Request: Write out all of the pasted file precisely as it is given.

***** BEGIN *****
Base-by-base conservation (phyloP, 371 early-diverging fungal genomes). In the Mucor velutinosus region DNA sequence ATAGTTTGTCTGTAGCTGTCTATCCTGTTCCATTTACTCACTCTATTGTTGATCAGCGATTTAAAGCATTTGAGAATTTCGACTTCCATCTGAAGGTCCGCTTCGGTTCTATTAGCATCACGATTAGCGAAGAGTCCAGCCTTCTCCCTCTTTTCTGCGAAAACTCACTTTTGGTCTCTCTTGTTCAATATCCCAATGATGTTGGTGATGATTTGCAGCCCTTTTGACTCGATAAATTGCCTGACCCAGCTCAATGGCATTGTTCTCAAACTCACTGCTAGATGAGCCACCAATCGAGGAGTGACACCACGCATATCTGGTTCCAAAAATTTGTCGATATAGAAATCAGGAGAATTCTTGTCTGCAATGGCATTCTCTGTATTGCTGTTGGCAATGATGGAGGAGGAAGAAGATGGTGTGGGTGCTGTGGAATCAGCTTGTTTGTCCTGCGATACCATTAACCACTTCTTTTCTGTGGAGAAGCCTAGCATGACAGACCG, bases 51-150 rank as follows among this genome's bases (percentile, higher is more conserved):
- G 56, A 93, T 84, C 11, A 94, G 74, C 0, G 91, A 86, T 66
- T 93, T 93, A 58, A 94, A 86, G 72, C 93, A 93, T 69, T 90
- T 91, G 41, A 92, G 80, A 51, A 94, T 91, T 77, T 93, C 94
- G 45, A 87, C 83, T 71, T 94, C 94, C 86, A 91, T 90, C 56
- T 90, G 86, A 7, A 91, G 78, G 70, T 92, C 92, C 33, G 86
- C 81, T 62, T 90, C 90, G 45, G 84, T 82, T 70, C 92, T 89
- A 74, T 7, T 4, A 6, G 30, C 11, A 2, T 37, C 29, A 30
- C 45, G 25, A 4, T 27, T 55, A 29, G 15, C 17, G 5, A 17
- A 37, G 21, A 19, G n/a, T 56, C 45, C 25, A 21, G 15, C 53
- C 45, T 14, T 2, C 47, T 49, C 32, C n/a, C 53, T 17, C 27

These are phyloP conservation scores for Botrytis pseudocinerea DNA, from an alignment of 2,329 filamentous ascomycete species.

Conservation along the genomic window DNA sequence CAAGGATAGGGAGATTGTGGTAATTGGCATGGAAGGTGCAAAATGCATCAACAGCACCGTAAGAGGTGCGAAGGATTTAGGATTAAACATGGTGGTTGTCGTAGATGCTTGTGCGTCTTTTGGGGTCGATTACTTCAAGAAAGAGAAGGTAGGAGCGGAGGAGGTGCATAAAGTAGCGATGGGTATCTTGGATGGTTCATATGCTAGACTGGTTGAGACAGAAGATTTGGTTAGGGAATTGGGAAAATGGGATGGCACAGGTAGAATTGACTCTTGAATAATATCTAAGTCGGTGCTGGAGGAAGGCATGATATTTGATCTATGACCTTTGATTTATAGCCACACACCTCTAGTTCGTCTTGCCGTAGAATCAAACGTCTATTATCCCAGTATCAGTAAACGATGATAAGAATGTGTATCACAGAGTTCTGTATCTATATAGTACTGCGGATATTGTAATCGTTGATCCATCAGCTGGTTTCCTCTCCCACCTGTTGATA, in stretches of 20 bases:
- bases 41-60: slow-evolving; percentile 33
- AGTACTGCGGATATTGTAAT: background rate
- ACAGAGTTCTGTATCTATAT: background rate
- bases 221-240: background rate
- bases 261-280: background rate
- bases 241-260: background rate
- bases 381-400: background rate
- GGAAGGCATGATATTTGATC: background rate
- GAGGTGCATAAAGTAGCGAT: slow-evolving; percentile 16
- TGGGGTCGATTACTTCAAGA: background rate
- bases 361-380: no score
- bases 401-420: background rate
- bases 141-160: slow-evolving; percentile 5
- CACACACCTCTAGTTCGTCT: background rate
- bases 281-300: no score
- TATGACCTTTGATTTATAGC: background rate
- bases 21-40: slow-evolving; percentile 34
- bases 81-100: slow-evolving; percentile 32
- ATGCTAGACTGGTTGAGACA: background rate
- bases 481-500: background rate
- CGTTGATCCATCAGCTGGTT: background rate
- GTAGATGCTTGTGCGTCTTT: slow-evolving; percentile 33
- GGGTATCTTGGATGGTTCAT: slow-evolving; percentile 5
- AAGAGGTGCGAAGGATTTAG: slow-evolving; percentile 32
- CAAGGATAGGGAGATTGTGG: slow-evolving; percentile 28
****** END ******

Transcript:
Base-by-base conservation (phyloP, 371 early-diverging fungal genomes). In the Mucor velutinosus region DNA sequence ATAGTTTGTCTGTAGCTGTCTATCCTGTTCCATTTACTCACTCTATTGTTGATCAGCGATTTAAAGCATTTGAGAATTTCGACTTCCATCTGAAGGTCCGCTTCGGTTCTATTAGCATCACGATTAGCGAAGAGTCCAGCCTTCTCCCTCTTTTCTGCGAAAACTCACTTTTGGTCTCTCTTGTTCAATATCCCAATGATGTTGGTGATGATTTGCAGCCCTTTTGACTCGATAAATTGCCTGACCCAGCTCAATGGCATTGTTCTCAAACTCACTGCTAGATGAGCCACCAATCGAGGAGTGACACCACGCATATCTGGTTCCAAAAATTTGTCGATATAGAAATCAGGAGAATTCTTGTCTGCAATGGCATTCTCTGTATTGCTGTTGGCAATGATGGAGGAGGAAGAAGATGGTGTGGGTGCTGTGGAATCAGCTTGTTTGTCCTGCGATACCATTAACCACTTCTTTTCTGTGGAGAAGCCTAGCATGACAGACCG, bases 51-150 rank as follows among this genome's bases (percentile, higher is more conserved):
- G 56, A 93, T 84, C 11, A 94, G 74, C 0, G 91, A 86, T 66
- T 93, T 93, A 58, A 94, A 86, G 72, C 93, A 93, T 69, T 90
- T 91, G 41, A 92, G 80, A 51, A 94, T 91, T 77, T 93, C 94
- G 45, A 87, C 83, T 71, T 94, C 94, C 86, A 91, T 90, C 56
- T 90, G 86, A 7, A 91, G 78, G 70, T 92, C 92, C 33, G 86
- C 81, T 62, T 90, C 90, G 45, G 84, T 82, T 70, C 92, T 89
- A 74, T 7, T 4, A 6, G 30, C 11, A 2, T 37, C 29, A 30
- C 45, G 25, A 4, T 27, T 55, A 29, G 15, C 17, G 5, A 17
- A 37, G 21, A 19, G n/a, T 56, C 45, C 25, A 21, G 15, C 53
- C 45, T 14, T 2, C 47, T 49, C 32, C n/a, C 53, T 17, C 27

These are phyloP conservation scores for Botrytis pseudocinerea DNA, from an alignment of 2,329 filamentous ascomycete species.

Conservation along the genomic window DNA sequence CAAGGATAGGGAGATTGTGGTAATTGGCATGGAAGGTGCAAAATGCATCAACAGCACCGTAAGAGGTGCGAAGGATTTAGGATTAAACATGGTGGTTGTCGTAGATGCTTGTGCGTCTTTTGGGGTCGATTACTTCAAGAAAGAGAAGGTAGGAGCGGAGGAGGTGCATAAAGTAGCGATGGGTATCTTGGATGGTTCATATGCTAGACTGGTTGAGACAGAAGATTTGGTTAGGGAATTGGGAAAATGGGATGGCACAGGTAGAATTGACTCTTGAATAATATCTAAGTCGGTGCTGGAGGAAGGCATGATATTTGATCTATGACCTTTGATTTATAGCCACACACCTCTAGTTCGTCTTGCCGTAGAATCAAACGTCTATTATCCCAGTATCAGTAAACGATGATAAGAATGTGTATCACAGAGTTCTGTATCTATATAGTACTGCGGATATTGTAATCGTTGATCCATCAGCTGGTTTCCTCTCCCACCTGTTGATA, in stretches of 20 bases:
- bases 41-60: slow-evolving; percentile 33
- AGTACTGCGGATATTGTAAT: background rate
- ACAGAGTTCTGTATCTATAT: background rate
- bases 221-240: background rate
- bases 261-280: background rate
- bases 241-260: background rate
- bases 381-400: background rate
- GGAAGGCATGATATTTGATC: background rate
- GAGGTGCATAAAGTAGCGAT: slow-evolving; percentile 16
- TGGGGTCGATTACTTCAAGA: background rate
- bases 361-380: no score
- bases 401-420: background rate
- bases 141-160: slow-evolving; percentile 5
- CACACACCTCTAGTTCGTCT: background rate
- bases 281-300: no score
- TATGACCTTTGATTTATAGC: background rate
- bases 21-40: slow-evolving; percentile 34
- bases 81-100: slow-evolving; percentile 32
- ATGCTAGACTGGTTGAGACA: background rate
- bases 481-500: background rate
- CGTTGATCCATCAGCTGGTT: background rate
- GTAGATGCTTGTGCGTCTTT: slow-evolving; percentile 33
- GGGTATCTTGGATGGTTCAT: slow-evolving; percentile 5
- AAGAGGTGCGAAGGATTTAG: slow-evolving; percentile 32
- CAAGGATAGGGAGATTGTGG: slow-evolving; percentile 28